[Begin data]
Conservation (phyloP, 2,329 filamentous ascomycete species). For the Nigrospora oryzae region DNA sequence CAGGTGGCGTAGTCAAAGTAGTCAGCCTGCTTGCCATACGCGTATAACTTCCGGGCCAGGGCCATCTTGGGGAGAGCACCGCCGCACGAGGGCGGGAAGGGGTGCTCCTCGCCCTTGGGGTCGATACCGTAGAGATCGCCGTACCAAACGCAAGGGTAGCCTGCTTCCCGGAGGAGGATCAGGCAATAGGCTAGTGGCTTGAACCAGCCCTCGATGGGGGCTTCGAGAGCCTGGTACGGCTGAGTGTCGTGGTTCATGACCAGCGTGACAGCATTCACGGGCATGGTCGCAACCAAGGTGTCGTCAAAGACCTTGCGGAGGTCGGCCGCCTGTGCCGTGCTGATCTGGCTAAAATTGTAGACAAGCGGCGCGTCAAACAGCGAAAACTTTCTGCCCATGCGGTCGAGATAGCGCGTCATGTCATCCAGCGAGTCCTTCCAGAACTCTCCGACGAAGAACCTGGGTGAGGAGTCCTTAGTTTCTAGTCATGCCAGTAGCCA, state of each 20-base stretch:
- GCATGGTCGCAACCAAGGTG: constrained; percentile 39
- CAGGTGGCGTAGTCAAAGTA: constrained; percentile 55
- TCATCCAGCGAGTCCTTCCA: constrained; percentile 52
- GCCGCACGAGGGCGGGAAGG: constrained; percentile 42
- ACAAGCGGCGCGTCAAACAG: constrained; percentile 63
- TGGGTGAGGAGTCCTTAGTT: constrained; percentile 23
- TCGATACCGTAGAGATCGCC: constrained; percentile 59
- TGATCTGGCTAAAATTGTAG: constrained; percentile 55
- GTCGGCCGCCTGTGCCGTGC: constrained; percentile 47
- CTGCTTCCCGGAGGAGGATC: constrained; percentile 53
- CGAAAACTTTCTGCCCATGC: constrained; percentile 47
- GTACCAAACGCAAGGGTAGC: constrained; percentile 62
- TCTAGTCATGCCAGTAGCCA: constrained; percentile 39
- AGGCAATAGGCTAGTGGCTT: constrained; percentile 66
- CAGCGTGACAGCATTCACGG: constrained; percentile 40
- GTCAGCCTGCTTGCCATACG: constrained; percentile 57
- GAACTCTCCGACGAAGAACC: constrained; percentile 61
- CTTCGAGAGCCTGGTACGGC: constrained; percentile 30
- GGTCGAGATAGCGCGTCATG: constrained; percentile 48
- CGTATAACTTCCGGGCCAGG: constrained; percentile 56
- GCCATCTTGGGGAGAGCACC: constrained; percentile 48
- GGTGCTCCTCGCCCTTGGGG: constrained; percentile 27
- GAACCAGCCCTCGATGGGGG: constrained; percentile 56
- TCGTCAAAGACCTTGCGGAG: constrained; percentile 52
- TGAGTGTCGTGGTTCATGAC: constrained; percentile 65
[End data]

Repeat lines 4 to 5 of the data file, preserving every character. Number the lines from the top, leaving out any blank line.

- TCATCCAGCGAGTCCTTCCA: constrained; percentile 52
- GCCGCACGAGGGCGGGAAGG: constrained; percentile 42